|Nutritional status (n = 1,095 - uninformed: 20)|
|Hyperthyroidism/Hypothyroidism**** (n = 1,098 - uninformed: 17)|
|Depression**** (n = 1,081 - uninformed: 34)|
ABEP, Economic Classification Criterion of the Brazilian Association of Research Companies.
Practicing some physical activity for at least 150 minute/week.
Healthy eating habits considered: consumption of fruits and vegetables ≥ 5 days/week.
Diagnosed by a doctor, as reported by the university student.
Sociodemographic, behavioral, reproductive, nutritional, and health characteristics of students from a university in Midwest Brazil, 2018 (n = 1,115)
The prevalences of PMS and PMDD were 46.9% (95% CI, 44.0–49.8) and 11.1% (95% CI, 9.3–13.0), respectively, according to the PSST criteria. The physical symptoms (breast tenderness, headaches, joint/muscle pain, bloating, weight gain) were present in 73% of university students, and the most prevalent psychological symptoms were overeating/food cravings, tearfulness/sensitivity to rejection, anxiety/tension, and anger/irritability; in more than 60% of the cases in moderate or severe way. In more than 30%, these symptoms interfered with their efficiency and productivity at work/college, relationships with colleagues, family relationships, activities, and social life, in moderate-to-severe ways. Difficulty concentrating and feeling under pressure or severely out of control were reported by ∼ 8.5% and 8.4% of the students, respectively (Table 2).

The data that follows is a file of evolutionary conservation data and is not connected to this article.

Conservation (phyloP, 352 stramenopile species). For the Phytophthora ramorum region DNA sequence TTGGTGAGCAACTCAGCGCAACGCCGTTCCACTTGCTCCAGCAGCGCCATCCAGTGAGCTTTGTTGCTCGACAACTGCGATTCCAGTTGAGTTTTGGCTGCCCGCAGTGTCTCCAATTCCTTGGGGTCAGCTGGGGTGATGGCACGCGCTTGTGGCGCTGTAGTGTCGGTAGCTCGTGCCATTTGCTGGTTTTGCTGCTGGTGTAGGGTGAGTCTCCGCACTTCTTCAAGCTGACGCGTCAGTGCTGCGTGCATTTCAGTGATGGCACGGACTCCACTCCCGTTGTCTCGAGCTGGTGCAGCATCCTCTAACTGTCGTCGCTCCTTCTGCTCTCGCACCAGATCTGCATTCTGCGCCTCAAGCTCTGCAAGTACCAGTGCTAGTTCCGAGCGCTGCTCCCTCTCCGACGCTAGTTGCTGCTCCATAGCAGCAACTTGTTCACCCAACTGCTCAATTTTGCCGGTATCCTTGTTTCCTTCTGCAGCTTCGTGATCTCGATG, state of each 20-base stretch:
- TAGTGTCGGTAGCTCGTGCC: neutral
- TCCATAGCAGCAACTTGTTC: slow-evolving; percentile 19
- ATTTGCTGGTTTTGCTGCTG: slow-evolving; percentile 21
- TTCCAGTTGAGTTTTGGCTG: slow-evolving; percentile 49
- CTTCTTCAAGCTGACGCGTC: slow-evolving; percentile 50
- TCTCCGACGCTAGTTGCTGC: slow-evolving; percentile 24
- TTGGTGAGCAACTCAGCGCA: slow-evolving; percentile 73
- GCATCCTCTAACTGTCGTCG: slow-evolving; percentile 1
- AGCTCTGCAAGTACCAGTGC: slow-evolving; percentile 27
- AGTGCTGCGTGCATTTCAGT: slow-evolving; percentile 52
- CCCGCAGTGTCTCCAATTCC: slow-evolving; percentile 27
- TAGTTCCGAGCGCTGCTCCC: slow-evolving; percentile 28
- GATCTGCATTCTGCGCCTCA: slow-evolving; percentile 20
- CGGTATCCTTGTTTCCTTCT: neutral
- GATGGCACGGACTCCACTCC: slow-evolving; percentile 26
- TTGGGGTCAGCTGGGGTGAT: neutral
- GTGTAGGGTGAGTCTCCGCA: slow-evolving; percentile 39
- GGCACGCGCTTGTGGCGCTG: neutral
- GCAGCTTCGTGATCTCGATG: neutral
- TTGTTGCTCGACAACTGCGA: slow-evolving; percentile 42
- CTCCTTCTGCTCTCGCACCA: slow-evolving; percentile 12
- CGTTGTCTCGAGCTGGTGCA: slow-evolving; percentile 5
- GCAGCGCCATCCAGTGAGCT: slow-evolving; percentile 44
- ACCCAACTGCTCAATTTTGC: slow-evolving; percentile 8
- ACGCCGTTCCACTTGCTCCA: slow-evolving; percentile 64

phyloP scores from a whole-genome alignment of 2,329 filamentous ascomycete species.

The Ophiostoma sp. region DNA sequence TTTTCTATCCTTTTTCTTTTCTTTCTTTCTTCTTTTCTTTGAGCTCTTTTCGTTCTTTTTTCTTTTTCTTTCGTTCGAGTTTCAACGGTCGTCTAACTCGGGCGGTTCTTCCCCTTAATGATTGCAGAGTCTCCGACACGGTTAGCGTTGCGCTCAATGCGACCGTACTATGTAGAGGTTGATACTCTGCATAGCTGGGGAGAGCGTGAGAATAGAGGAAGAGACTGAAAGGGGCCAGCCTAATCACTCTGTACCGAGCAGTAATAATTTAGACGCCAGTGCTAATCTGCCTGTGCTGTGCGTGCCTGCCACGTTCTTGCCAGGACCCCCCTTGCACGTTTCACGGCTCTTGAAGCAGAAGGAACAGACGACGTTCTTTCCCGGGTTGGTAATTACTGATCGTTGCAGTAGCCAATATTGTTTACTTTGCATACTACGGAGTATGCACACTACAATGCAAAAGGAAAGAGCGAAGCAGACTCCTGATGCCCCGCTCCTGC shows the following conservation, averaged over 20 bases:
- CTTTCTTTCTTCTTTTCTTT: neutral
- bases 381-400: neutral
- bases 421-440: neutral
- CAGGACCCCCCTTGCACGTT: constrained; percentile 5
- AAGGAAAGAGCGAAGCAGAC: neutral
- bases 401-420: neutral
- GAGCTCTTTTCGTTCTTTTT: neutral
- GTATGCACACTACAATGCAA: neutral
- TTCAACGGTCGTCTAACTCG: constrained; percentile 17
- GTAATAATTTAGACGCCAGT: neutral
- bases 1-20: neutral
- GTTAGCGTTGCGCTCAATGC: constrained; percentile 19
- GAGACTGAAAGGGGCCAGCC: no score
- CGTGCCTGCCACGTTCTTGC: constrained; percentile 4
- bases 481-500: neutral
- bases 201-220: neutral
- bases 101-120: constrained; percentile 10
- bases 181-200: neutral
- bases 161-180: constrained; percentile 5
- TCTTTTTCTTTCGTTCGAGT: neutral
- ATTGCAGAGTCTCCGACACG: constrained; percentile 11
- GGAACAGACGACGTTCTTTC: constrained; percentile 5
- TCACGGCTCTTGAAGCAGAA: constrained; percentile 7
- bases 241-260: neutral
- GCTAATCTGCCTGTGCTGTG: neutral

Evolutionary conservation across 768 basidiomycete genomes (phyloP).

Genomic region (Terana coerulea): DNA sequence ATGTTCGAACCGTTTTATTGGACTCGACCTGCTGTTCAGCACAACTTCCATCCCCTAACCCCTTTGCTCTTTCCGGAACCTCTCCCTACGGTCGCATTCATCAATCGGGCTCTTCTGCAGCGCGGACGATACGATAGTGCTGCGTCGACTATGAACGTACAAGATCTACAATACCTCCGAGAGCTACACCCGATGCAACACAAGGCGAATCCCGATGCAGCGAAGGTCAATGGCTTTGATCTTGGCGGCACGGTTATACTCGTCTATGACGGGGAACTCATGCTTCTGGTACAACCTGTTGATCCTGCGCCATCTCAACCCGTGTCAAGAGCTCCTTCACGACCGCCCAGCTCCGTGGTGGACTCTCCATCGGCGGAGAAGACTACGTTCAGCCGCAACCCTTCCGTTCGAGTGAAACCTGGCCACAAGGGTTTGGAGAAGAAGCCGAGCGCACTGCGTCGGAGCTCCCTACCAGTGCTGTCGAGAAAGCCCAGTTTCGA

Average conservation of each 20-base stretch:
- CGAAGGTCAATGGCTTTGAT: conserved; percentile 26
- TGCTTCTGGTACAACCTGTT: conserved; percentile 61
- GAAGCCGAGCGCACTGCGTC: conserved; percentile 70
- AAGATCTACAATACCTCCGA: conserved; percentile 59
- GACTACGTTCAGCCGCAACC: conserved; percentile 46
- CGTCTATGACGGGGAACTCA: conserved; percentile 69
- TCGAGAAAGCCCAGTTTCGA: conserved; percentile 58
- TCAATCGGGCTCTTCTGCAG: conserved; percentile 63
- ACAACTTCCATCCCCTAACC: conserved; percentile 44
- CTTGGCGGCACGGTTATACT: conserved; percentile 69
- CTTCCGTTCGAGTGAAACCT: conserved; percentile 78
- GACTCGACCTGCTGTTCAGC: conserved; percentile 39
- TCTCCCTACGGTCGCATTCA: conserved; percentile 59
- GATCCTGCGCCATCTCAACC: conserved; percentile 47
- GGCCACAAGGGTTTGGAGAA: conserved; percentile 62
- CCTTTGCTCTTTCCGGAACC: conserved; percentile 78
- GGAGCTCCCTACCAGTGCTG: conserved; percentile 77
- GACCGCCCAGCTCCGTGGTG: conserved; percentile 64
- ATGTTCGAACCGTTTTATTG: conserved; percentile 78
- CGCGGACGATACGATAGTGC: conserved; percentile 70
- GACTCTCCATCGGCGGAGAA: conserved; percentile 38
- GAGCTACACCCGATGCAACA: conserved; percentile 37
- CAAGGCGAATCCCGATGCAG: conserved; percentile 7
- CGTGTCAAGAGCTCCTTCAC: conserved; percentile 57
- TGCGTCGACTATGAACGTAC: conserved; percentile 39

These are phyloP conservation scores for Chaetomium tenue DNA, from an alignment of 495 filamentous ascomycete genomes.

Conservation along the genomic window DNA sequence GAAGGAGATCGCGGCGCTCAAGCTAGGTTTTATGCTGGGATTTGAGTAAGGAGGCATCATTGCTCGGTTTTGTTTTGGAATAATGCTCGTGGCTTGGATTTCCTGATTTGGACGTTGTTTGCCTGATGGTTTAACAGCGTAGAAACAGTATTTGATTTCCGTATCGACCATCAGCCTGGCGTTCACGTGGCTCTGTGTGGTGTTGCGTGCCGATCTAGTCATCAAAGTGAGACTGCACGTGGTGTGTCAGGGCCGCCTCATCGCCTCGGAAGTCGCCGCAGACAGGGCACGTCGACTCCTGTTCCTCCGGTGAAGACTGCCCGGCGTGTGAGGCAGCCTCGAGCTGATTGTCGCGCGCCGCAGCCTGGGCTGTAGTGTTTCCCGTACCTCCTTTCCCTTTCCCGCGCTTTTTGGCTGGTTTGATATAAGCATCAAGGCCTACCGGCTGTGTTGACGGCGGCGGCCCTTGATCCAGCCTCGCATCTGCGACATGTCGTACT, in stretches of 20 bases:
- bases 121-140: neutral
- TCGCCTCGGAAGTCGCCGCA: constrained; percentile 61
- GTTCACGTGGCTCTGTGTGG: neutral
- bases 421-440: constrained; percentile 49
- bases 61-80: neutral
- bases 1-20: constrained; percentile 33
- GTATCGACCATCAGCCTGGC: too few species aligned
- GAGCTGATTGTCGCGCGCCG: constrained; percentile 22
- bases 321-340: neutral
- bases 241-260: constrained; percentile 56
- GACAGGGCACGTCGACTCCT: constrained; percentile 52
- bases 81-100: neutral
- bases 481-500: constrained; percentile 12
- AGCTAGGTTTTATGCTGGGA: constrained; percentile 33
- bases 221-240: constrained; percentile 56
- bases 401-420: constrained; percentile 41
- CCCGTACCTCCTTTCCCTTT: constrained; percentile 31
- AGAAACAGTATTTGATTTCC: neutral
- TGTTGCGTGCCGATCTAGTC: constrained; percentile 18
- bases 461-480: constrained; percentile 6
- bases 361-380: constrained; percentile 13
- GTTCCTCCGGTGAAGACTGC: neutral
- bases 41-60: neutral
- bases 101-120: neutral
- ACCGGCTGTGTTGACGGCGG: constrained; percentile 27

Table 2 Frequency of responses on premenstrual symptoms addressed in the domains of the premenstrual symptoms screening tool in students from a university in Midwest Brazil, 2018 (n = 1,115)
|Absent n (%)||Mild n (%)||Moderate n (%)||Severe n (%)|
|Anger/irritability||120 (10.8)||304 (27.3)||492 (44.1)||199 (17.9)|
|Anxiety/tension||120 (10.8)||302 (27.1)||488 (43.8)||205 (18.4)|
|Tearful/more sensitive to rejection||114 (10.2)||235 (21.1)||471 (42.2)||295 (26.5)|
|Depressed mood/hopelessness||267 (24.0)||321 (28.8)||345 (30.9)||182 (16.3)|